Guinabasan River

Figure 3 31 Cross-section at Brgy Newbago, Asturias

Figure 3 31 Cross-section at Brgy Newbago, Asturias

Figure 3 32 Local hires of Asturias acquiring flow data

Figure 3 32 Local hires of Asturias acquiring flow data

 

            Guinabasan river is located in the municipality of Asturias. A steel bridge located at Barangay New Bago was selected as the study area. It is approximately 2.8 kilometers from the mouth of the river. The team was endorsed by the municipality MENRO to the Barangay Captain. The barangay captain was generous enough in assisting the team in hiring local hires for the 30 days base flow acquisition. The data acquisition started last September 2, 2015 and ended at October 2, 2015. The team managed to perform cross sectional survey of the said study site. The NAMRIA point which serve as the reference for the cross sectioning was located at Guinabasan Bridge. The cross section was acquired by USC PhilLiDAR1 team using a dual frequency GPS. The cross section acquired is presented in Figure 3-31.

            According to the locals, the last strong typhoon to cause major flooding in the Guinabasan River was typhoon Basyang last January 2014 since then other typhoon causes flooding but not as much the damage done by Basyang. Two locally hired personnel acquired flow data for 30 days in Guinabasan. Figure 3-32 presents a photograph taken during the training. An average discharge of

 

 

 Combado-Lusaran River (Balamban River)

 

Figure 3 33 Cross-section of Combado-Lusaran Ruver in Brgy.Bisaong, Balamban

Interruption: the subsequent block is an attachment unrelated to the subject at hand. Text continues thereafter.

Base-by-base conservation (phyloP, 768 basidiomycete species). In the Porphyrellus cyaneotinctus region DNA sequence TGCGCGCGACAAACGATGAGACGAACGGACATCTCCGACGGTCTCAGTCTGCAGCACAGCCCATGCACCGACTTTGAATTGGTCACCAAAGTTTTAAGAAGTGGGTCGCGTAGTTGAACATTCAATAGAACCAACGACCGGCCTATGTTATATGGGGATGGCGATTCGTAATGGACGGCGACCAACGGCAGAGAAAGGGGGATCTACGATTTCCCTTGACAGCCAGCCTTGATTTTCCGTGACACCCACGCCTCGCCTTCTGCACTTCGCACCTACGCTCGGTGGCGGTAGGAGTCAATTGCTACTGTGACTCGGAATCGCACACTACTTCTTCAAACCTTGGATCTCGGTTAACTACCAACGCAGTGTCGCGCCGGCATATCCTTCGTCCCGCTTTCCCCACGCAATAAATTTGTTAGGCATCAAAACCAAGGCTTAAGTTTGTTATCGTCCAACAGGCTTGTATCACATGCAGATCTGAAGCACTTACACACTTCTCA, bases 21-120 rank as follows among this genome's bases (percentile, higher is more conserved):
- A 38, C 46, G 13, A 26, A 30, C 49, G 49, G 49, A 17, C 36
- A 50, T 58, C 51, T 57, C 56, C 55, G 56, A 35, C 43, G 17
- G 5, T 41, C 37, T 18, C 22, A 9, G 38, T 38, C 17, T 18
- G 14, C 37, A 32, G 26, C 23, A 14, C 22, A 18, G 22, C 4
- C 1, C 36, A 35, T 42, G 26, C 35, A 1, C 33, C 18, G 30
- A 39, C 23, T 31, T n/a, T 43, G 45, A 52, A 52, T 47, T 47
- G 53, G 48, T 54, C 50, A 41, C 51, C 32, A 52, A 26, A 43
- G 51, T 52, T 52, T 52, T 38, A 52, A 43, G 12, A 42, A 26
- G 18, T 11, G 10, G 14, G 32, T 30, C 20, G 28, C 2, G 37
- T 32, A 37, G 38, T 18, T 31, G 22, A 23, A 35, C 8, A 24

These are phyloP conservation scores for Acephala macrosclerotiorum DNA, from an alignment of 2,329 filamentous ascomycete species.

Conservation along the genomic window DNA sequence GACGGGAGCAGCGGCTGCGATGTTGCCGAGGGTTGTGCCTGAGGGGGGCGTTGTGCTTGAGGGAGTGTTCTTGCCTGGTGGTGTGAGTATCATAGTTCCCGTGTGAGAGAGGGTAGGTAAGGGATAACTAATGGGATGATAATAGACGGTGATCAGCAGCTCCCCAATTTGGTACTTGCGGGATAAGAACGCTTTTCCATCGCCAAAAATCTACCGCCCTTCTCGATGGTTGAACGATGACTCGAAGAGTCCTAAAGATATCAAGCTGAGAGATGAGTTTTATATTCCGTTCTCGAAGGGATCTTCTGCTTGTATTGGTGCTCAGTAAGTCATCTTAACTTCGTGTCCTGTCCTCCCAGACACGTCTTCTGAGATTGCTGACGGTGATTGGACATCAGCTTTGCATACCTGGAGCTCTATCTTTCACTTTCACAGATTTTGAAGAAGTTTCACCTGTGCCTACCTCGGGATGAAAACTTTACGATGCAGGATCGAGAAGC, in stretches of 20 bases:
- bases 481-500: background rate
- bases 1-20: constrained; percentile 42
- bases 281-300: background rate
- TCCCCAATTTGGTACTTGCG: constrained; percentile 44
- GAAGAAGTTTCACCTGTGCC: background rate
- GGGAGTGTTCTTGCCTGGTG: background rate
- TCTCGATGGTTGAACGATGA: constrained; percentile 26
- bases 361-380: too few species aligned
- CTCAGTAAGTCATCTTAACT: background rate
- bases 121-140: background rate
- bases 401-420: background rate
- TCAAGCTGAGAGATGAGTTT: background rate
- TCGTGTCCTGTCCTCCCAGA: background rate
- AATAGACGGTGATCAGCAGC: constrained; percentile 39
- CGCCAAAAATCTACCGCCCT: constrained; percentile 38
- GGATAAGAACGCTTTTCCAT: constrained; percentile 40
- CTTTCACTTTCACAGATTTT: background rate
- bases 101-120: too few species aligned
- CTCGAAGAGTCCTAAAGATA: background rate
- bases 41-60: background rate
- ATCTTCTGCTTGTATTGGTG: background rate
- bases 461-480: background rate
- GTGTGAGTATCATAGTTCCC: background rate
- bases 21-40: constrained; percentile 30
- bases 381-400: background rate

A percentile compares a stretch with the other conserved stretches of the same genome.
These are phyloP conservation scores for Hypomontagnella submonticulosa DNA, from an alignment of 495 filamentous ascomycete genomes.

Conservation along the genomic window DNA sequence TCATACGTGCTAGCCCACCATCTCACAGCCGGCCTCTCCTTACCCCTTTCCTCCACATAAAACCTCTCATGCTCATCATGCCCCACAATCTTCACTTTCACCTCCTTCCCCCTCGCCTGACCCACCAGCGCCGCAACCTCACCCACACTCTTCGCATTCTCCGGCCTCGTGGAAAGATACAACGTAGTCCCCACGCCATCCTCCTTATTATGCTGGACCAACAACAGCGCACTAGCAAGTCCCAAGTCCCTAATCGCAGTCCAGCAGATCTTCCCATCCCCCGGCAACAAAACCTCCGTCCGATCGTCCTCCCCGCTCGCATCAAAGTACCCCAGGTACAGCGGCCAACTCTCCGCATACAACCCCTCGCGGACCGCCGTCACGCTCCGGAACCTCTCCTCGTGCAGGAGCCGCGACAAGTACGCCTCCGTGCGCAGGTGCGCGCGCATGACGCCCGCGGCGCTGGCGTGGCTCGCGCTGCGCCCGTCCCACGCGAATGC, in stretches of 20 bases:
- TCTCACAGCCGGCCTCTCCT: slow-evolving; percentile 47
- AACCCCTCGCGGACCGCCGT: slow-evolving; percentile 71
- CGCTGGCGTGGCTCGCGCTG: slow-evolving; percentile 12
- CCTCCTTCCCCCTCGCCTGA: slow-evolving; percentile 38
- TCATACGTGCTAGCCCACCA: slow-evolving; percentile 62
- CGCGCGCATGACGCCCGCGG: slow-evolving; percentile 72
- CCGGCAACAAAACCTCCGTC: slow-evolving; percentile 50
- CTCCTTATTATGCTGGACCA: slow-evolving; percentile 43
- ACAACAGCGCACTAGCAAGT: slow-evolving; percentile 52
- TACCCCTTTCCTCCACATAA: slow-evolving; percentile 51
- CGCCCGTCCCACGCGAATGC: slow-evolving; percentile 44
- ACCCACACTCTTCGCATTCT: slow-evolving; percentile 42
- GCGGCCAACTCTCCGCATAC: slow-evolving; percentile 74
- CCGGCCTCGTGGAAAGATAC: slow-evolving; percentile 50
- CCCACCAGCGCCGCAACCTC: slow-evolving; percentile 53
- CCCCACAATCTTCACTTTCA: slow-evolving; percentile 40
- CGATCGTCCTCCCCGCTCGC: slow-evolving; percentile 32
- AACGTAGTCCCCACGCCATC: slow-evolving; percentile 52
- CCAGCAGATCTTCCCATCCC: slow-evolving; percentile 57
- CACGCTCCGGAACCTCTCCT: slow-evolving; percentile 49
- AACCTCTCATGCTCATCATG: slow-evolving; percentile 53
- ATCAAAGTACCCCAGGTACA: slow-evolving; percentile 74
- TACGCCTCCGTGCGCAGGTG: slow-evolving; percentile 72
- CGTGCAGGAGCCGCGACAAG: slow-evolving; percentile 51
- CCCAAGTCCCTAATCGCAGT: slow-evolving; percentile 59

Figure 3 33 Cross-section of Combado-Lusaran Ruver in Brgy.Bisaong, Balamban

Figure 3 34 Local hires of Balamban acquring flow measurements

Figure 3 34 Local hires of Balamban acquring flow measurements

            Balamban river or what is locally known as Combado-Lusaran is located in the City of Balamban. The chosen study area is located at Barangay Biasong, Balamban. It is located near a spring. The team had difficulties in choosing a study area due to the rampant quarrying activities within the Combado-Lusaran River. According to the municipal MENRO, each contractor has permit for the said activity. The profile of the river changes from time to time due to these quarrying activities. Base flow acquisition started September 7 and ended on October 7, 2015.

            According to the locals, the water in the river only becomes clear during dawn since no dump trucks are crossing the river. Once the working hours starts the water tends to become murky. Cross sectional area of the study area were obtained using the Dual Frequency GPS. The NAMRIA point, reference point, was located at Asturias Bridge which is approximately 5km from the study area.

            A closer NAMRIA point was located along the Balamban Highway but the team does not have the coordinates of the said point. The last typhoon that causes major flooding was typhoon Yolanda. Typhoon Ruping occurred November 1990 caused the biggest damage in Balamban. Due to the quarrying activities recent typhoon causes only minor flooding.